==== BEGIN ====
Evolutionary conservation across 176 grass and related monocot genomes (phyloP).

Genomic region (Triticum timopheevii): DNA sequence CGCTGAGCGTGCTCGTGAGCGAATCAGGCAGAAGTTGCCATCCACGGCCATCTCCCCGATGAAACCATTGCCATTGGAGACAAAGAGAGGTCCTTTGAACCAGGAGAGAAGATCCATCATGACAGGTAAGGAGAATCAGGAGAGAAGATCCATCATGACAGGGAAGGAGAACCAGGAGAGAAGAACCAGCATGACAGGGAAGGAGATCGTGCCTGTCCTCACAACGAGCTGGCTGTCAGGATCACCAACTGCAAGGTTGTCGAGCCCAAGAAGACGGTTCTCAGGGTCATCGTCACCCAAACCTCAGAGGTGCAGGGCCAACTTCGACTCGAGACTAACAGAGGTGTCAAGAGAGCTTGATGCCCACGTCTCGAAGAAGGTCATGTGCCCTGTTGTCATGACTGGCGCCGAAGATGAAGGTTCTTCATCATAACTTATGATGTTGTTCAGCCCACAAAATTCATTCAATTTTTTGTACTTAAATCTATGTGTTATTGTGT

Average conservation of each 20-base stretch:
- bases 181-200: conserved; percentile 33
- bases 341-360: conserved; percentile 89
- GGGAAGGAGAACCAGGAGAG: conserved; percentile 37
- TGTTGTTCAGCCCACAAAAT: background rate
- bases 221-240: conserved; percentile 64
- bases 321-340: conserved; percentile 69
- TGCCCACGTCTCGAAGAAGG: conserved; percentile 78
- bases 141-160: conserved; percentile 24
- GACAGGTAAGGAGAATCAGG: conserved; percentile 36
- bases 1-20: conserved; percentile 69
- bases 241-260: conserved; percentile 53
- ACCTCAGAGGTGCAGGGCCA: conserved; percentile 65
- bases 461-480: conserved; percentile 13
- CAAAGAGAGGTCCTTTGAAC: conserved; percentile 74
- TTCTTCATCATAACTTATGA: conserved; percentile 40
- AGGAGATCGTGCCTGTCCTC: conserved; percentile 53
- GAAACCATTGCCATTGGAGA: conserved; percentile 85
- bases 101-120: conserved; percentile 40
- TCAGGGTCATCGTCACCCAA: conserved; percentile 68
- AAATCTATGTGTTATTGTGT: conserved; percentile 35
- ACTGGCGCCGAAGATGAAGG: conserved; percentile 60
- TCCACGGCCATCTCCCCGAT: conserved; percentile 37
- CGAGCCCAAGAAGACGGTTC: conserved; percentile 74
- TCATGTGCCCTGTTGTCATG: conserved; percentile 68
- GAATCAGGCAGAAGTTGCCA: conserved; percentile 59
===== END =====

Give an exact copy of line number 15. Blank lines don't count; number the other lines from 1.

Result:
- ACCTCAGAGGTGCAGGGCCA: conserved; percentile 65